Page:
Save energy and save $$$$

A swimming pool is a fantastic investment that will provide years of enjoyment when properly maintained. Get the most from your pool while saving energy — and dollars — with these handy tips.

Swimming pools and spas can be large energy users in residential environments, so it’s worth investigating ways to keep energy use down, reduce your environmental impact and save money. Here’s a few areas to look at when assessing your energy usage.

Start at the beginning

Straight up, speak with your energy provider. Many offer incentives to use off peak electricity, meaning you can save some serious dollars simply by using equipment in shoulder or off-peak tariff periods.

Ask about smart meters too — many suppliers offer upgrades free of charge, allowing you to take advantage of cheaper electricity rates and keep an eye on usage. Shop around if your current provider doesn’t offer enough motivation to save.

Equipment location

Pool pumps and filtration systems can be noisy, so be sure to locate pool equipment away from living areas — yours and your neighbours’. Consider having equipment enclosed in a housing designed to minimise noise. Soundproofing means you can run the pool overnight without disturbing anyone, allowing you to access cheaper power during off-peak times.

Efficient products

The bigger the pump, the more power it uses. As a general rule, opt for the smallest pump that will efficiently do the job. In some residential installations, a 750W pump should suffice but consult a licensed pool and spa technician to be sure. The E3 Energy Rating Labelling Program for pool pumps offers guidance on the most energy-efficient models available.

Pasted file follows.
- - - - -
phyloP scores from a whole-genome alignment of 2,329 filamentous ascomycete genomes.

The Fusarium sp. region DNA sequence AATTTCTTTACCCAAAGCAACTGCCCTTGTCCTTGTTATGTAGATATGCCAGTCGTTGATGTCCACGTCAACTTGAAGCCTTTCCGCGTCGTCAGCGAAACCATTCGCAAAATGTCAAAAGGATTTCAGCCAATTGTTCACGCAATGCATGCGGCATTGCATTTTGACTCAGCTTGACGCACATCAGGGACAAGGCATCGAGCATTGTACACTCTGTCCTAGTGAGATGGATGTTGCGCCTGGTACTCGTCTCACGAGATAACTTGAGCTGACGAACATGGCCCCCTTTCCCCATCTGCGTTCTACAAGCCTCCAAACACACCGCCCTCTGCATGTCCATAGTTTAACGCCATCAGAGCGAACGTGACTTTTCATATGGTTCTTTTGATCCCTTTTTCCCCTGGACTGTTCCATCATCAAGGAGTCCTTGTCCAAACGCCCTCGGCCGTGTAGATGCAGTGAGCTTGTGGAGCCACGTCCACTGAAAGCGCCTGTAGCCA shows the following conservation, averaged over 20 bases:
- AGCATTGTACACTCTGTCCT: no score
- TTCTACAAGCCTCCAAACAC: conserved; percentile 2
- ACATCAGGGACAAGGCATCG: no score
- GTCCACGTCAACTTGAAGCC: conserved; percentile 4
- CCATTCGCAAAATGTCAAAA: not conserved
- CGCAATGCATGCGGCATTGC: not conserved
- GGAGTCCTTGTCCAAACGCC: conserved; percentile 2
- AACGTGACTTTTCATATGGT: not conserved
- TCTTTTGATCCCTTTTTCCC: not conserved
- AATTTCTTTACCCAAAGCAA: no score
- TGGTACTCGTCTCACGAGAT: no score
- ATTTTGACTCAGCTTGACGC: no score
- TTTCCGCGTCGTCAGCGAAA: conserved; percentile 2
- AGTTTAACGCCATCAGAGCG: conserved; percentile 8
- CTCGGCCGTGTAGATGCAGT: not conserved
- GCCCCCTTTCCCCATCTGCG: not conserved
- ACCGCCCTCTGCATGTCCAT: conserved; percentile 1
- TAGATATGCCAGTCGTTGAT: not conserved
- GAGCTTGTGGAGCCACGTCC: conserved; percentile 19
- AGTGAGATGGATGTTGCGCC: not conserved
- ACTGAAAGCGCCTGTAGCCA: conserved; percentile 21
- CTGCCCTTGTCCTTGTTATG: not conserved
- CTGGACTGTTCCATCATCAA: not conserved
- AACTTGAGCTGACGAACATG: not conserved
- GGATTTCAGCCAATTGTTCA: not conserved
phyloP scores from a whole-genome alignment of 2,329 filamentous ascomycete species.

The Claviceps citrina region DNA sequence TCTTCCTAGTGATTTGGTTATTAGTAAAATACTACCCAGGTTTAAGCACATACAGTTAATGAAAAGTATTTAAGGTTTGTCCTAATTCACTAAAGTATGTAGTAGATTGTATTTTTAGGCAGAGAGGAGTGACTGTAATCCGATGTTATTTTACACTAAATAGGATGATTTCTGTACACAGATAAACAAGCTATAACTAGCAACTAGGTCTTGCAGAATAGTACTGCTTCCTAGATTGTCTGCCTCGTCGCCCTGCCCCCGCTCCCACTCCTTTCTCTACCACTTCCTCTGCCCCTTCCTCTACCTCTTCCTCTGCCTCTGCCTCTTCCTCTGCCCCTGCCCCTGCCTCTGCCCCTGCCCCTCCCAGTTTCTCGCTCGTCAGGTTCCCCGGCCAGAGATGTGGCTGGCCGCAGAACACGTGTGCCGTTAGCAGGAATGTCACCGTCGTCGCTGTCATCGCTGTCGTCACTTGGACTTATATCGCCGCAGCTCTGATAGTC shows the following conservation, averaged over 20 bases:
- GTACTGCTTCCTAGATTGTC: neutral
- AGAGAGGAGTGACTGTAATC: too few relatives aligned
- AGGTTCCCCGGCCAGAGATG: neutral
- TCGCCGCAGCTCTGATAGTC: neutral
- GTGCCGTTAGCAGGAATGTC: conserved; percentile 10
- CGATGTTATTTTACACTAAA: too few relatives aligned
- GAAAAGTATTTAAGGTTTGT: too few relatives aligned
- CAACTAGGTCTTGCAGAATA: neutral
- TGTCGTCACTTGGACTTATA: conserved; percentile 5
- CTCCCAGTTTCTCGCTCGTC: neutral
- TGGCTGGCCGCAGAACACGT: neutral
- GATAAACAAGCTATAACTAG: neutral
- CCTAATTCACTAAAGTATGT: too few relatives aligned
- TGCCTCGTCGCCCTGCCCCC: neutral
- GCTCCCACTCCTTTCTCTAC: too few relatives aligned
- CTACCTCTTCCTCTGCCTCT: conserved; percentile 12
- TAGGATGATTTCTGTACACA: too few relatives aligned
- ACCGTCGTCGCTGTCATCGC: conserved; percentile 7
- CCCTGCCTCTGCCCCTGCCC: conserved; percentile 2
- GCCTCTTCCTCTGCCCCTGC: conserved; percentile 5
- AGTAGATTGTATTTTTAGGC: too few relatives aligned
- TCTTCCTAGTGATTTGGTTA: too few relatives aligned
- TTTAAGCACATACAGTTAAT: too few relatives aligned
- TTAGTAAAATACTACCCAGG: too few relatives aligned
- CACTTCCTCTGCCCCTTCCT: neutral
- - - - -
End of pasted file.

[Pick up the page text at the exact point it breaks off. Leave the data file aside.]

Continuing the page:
If you’re thinking about replacing your pool pump, seek some expert advice and consider installing a multi-speed or variable speed motor with an automatic controller to give you extra functionality including vacuuming, water turnover, automatic pool sweeping and pump operation. The controller will automatically default to a lower speed once tasks are complete, saving energy and money.

Pool filtration

A pool filtration system uses a pump to circulate pool water through a filter and return that cleaned water back to the pool. The length of time the filtration system should run depends on a number of factors, including:

  • the size of the pool
  • the installed filtering equipment
  • how often the pool is used and by how many people
  • environmental factors such as the amount of sunlight or wind hitting the pool surface.

The number of people swimming in a pool is referred to as the ‘bather load’. The higher the load, the more filtering will be required.

Reduce running times

Determine the optimum filtration time for your pool; one complete turnover of water every 24 hours will provide adequate filtering for the average residential pool.

In most cases, six hours per day in summer and four in winter should be sufficient. Consider installing a timer to simplify things.

Cover up

Use a pool cover — they protect the pool from leaf litter while also extending the swimming season. Covers trap in heat while reducing water and energy loss through evaporation. A well-fitted pool cover can reduce the energy use for a heated pool by up to 50%.


Heating lets you use your pool longer, but can add to the energy bill if you don’t take steps to mitigate wastage. Solar, heat pump and gas heating systems all vary in terms of set-up and running costs. Talk to an expert to find the best option for your specific pool and location.

Keep up the maintenance

Prevention is always better than cure. Clean the filter cartridge element regularly, then soak and degrease it twice a year. This will help avoid your filter becoming clogged, which can lead to poor water circulation and filtration issues. Clogged filters also cause other equipment to work harder than necessary, drawing more power than usual.

It’s not hard to reduce your energy use — and to save serious money — by making a few simple changes. If in doubt, speak with a SPASA member who can provide the most current information and advice on energy-saving products and practices.

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